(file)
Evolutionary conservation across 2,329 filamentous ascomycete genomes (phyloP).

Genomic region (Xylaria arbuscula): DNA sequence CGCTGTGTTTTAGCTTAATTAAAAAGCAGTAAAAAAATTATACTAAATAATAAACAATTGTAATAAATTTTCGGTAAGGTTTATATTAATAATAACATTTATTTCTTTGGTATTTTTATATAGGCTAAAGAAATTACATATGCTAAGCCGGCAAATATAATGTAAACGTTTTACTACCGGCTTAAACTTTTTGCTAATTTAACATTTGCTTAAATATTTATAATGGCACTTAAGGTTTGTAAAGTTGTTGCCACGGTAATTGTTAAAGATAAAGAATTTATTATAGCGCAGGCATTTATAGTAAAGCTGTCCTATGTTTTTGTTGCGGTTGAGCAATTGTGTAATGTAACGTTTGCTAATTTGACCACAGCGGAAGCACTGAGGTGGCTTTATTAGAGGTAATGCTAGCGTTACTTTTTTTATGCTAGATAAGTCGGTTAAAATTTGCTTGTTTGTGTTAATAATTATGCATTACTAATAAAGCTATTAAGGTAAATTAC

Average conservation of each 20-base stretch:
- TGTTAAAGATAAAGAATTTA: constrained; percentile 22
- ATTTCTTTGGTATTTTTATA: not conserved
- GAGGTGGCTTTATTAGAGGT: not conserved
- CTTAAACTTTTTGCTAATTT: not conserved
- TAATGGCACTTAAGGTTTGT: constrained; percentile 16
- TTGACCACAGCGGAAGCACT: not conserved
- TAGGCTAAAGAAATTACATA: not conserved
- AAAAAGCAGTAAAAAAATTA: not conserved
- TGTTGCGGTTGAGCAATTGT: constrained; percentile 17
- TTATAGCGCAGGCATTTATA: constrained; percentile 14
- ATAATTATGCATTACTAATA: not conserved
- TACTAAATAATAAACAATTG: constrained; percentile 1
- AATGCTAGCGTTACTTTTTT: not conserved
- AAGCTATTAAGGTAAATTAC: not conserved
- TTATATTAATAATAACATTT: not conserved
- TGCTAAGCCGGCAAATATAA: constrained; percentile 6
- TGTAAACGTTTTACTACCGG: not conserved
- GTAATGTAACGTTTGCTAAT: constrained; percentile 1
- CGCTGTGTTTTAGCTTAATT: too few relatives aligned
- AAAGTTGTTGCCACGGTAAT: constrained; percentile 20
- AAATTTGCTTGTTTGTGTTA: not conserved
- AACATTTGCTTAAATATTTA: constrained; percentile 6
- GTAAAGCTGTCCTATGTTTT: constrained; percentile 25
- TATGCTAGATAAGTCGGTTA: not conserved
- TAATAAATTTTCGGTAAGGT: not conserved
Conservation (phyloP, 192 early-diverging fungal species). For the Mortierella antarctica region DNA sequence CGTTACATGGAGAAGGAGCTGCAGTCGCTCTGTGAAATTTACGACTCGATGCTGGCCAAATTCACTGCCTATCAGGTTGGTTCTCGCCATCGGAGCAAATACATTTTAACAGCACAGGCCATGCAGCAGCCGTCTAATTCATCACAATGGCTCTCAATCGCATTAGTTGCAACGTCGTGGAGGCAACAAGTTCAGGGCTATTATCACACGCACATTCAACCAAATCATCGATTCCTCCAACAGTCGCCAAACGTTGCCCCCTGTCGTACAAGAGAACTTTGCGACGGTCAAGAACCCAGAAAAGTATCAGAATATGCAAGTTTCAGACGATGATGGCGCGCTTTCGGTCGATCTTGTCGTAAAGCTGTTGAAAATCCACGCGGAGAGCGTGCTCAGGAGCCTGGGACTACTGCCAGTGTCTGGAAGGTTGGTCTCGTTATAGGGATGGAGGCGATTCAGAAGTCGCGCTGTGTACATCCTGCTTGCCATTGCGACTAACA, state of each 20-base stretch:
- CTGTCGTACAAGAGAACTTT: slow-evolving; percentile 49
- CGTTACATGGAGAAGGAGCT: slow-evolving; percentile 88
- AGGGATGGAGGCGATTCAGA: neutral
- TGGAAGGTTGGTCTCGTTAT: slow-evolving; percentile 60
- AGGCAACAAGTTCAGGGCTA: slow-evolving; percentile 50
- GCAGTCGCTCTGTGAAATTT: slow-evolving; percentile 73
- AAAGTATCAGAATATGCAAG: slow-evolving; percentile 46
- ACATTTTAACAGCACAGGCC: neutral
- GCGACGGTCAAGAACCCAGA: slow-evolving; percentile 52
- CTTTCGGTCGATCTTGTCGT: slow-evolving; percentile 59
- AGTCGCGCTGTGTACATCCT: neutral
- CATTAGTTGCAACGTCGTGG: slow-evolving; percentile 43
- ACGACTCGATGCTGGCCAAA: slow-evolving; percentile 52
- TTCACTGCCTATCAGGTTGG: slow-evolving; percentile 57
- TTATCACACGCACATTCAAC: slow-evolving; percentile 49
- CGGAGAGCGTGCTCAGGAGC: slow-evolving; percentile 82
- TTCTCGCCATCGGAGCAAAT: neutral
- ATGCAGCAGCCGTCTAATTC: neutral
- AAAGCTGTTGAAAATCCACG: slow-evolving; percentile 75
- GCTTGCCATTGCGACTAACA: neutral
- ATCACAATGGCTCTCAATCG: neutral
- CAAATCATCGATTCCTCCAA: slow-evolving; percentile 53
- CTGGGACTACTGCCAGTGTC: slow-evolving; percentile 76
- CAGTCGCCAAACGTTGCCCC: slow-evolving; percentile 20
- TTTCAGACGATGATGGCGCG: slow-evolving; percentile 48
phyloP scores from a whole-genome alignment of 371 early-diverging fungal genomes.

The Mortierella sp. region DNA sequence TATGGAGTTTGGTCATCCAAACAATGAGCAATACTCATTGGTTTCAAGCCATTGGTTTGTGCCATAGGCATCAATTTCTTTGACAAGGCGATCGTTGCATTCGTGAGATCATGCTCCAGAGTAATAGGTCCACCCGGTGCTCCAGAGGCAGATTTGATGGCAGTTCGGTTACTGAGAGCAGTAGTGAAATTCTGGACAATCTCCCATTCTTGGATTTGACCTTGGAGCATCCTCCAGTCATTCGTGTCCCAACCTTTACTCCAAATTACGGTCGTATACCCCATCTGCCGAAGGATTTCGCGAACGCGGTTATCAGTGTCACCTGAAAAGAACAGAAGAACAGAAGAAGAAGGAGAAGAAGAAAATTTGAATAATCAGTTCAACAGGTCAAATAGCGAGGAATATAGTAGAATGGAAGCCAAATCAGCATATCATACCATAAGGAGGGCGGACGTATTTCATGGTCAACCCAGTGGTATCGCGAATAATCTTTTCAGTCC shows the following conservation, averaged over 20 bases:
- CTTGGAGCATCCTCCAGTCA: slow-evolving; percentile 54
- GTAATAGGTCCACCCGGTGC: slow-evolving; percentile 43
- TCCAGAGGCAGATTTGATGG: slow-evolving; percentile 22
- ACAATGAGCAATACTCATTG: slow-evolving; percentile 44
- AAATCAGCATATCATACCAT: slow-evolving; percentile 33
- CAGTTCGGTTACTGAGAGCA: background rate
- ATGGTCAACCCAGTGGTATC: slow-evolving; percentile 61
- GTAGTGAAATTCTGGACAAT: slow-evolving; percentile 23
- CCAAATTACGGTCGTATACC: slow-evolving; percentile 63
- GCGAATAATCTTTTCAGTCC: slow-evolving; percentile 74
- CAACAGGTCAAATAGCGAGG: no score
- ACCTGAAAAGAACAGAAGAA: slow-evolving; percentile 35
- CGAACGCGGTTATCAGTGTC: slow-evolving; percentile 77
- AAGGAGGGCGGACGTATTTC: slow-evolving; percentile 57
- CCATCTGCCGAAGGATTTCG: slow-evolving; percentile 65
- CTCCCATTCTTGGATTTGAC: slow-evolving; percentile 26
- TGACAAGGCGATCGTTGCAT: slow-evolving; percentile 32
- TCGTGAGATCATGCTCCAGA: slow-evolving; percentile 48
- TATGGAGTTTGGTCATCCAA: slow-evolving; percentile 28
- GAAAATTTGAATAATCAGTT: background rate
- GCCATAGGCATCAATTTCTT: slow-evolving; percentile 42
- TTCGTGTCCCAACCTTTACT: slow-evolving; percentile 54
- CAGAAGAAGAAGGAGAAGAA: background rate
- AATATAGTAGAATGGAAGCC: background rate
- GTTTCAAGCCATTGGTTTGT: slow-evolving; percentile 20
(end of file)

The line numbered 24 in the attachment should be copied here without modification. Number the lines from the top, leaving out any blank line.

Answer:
- AAATTTGCTTGTTTGTGTTA: not conserved